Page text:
M Aamir Khan
Tribune News Service
Srinagar, January 10
Life in the Kashmir Valley is still grappling to come to normal in the aftermath of New Delhi’s decision on August 5, 2019 to scrap Article 370 that granted special status to the erstwhile Jammu and Kashmir state. All areas of life were affected and businesses were among the worst hit.
The Kashmir Chamber of Commerce and Industry (KCC&I) has released a report on losses suffered by the businesses. The report said Kashmir’s economy had suffered losses to the tune of around Rs 17,878 crore in the first 120 days after August 5. It also said around 4.96 lakh jobs were lost during this period.
KCC&I president Sheikh Ashiq said compiling the report was an arduous task and a comprehensive report would be drafted once internet service was restored.
“We formed a team that focused on 10 districts of Kashmir. We assessed the losses by personally taking inputs from stakeholders of various sectors such as tourism, horticulture, agriculture, health, education, among others. Businesses dependent on internet are still incurring huge losses,” Ashiq told The Tribune.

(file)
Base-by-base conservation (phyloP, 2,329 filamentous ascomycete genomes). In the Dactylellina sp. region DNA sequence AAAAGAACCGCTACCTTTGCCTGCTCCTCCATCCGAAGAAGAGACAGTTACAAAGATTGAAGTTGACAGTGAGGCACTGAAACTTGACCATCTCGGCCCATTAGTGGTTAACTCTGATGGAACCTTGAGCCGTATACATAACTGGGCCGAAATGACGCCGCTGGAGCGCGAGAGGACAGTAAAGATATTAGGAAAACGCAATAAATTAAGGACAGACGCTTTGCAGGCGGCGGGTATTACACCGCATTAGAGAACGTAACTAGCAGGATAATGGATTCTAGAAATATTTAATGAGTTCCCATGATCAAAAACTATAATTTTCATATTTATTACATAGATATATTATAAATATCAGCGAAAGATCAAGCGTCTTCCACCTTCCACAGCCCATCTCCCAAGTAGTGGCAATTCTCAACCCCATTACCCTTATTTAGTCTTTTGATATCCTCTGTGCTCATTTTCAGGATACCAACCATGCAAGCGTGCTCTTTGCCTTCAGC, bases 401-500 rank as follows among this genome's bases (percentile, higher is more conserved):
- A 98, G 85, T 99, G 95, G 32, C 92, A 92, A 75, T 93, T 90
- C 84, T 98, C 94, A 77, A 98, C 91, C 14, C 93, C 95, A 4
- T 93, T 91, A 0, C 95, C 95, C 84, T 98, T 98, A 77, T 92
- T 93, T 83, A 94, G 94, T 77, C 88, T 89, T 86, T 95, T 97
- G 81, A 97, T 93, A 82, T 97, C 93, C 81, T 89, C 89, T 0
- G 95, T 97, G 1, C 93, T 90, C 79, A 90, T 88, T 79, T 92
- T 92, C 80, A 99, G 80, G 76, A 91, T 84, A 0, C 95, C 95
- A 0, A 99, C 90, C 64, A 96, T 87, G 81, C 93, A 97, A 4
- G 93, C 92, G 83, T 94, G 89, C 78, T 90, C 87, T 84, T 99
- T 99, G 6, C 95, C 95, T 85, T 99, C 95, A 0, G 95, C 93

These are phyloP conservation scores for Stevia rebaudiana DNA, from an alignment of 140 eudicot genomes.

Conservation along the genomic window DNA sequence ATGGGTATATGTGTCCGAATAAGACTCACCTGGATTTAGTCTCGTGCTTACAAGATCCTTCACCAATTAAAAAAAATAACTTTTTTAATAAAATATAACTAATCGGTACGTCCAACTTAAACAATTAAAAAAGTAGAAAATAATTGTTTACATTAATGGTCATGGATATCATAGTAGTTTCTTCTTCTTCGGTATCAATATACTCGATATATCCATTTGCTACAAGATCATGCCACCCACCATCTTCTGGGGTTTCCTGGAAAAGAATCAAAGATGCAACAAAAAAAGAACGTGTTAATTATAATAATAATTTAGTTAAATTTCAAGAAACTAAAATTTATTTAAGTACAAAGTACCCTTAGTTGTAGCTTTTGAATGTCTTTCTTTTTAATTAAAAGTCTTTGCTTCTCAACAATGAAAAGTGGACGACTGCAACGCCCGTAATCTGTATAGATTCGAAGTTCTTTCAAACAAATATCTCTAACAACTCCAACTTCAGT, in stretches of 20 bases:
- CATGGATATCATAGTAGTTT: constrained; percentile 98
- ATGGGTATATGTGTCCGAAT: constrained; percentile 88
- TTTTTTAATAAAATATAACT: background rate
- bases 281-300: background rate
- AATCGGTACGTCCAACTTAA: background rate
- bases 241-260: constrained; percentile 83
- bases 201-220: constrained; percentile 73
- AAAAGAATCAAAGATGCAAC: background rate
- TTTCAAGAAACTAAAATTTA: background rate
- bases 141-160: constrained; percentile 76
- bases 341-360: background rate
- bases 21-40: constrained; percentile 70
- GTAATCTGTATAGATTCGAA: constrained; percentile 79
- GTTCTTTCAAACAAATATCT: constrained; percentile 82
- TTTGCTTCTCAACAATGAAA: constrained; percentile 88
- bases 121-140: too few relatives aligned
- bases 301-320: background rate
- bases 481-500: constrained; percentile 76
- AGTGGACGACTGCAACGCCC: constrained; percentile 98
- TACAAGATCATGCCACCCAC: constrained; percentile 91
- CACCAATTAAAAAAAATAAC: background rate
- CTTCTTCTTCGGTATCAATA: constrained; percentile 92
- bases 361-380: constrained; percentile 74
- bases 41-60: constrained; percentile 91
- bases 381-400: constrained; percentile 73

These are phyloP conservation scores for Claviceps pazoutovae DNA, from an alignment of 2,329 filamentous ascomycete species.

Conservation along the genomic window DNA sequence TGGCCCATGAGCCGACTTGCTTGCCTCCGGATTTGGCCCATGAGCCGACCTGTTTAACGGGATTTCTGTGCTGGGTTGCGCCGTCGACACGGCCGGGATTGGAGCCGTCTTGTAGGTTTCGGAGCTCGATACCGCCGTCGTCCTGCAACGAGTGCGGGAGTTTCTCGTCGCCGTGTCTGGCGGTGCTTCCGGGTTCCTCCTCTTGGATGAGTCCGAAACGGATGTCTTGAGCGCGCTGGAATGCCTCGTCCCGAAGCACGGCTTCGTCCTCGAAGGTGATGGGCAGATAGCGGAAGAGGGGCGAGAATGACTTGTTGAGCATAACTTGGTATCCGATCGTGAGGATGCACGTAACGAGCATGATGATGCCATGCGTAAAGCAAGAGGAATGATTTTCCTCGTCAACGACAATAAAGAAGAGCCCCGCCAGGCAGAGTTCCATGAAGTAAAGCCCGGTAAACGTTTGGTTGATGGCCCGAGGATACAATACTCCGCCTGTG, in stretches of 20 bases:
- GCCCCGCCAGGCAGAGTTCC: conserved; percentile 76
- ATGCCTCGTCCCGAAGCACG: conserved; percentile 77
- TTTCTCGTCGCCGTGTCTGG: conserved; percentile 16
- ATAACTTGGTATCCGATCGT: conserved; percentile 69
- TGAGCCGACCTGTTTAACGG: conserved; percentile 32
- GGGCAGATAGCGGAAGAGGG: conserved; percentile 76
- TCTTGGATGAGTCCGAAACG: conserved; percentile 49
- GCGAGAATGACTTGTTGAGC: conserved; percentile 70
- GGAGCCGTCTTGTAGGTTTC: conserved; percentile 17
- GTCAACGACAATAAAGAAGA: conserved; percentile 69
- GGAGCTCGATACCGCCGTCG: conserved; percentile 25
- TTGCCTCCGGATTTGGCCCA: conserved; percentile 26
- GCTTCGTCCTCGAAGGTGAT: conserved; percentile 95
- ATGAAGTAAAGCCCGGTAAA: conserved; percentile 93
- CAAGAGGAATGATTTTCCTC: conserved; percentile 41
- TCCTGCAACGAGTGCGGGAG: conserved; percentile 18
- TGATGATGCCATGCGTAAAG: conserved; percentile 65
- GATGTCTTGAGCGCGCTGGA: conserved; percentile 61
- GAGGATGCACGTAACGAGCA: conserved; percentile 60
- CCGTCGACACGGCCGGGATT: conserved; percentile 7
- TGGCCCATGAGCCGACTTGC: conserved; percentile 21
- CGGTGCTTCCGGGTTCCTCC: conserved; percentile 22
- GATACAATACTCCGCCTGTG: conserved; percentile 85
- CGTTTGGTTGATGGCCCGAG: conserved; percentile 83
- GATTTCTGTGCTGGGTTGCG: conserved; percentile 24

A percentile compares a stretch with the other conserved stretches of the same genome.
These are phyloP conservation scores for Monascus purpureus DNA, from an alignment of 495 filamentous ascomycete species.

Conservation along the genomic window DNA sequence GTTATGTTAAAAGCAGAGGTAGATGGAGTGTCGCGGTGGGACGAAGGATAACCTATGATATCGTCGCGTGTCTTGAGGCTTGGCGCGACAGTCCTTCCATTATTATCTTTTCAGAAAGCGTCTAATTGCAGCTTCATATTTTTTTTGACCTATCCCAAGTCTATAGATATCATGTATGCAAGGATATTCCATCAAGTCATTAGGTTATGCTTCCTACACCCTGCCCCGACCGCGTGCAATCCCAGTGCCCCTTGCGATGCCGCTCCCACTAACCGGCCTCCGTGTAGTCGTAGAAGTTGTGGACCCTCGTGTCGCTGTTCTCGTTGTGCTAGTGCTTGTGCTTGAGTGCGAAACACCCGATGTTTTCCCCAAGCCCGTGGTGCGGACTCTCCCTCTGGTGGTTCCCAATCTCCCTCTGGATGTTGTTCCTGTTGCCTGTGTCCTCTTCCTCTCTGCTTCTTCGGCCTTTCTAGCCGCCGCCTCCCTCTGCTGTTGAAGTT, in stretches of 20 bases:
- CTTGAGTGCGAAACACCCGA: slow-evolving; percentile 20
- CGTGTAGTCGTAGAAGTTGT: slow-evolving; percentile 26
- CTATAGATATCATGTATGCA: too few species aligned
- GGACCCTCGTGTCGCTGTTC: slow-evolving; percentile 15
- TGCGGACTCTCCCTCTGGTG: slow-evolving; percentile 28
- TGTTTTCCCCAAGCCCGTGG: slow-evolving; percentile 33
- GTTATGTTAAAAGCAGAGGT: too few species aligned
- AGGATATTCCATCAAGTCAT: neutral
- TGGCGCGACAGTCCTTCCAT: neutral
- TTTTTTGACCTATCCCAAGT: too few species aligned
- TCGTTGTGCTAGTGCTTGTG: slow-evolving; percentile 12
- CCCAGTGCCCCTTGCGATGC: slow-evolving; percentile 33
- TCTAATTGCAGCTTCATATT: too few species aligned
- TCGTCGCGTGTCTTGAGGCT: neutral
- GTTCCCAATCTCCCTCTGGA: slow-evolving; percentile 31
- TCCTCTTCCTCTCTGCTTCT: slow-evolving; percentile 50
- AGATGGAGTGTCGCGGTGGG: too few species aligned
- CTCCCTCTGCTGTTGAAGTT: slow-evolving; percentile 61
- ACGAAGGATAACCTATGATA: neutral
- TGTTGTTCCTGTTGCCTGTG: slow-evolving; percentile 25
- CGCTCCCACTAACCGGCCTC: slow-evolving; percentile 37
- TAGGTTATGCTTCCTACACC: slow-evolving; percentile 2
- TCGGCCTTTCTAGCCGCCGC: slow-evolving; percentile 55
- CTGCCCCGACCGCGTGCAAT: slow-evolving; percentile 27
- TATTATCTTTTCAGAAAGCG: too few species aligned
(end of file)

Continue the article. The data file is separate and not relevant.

He said few sectors have suffered irreparable losses and need to wait for the next season to make up for that. “We export handicrafts of Rs 2,000 crore annually and receive maximum orders from July to September for Christmas sale abroad. This year, exporters lost contact with businessmen abroad as nowadays orders are received on WhatsApp. Now, we have to wait for coming July,” said Ashiq.
The government’s advisory on August 2 had asked tourists and Amarnath yatris to curtail their visit to the Valley. Though the advisory was lifted on October 10 last year, the footfall continued to remain low. As per the J&K Hoteliers Club, the occupancy in hotels was less than 10%. Ashiq said the losses came at a time when the Kashmir’s economy was still recovering from the devastation of 2014 floods and other factors such as demonetisation and imposition of GST.
“The losses came at a time when we were still struggling to revive from the aftermath of 2014 floods and the 2016 unrest, demonetisation and GST,” he said.
And as marketplaces have opened in most parts of the Valley now, traders said they were still suffering.
“Nowadays businesses are dependent on internet and we have been deprived of this facility for over five months now. Our shops remained shut most of the times since August 5 and when we are trying to make up for losses now, atmosphere is not so conducive. Filing GST returns in the absence of internet was a headache. Many traders travelled to Delhi to file returns while others had to sit in queues at government offices where internet facility was provided,” said Kashmir Economic Alliance vice-chairman Aijaz Shahdhar.
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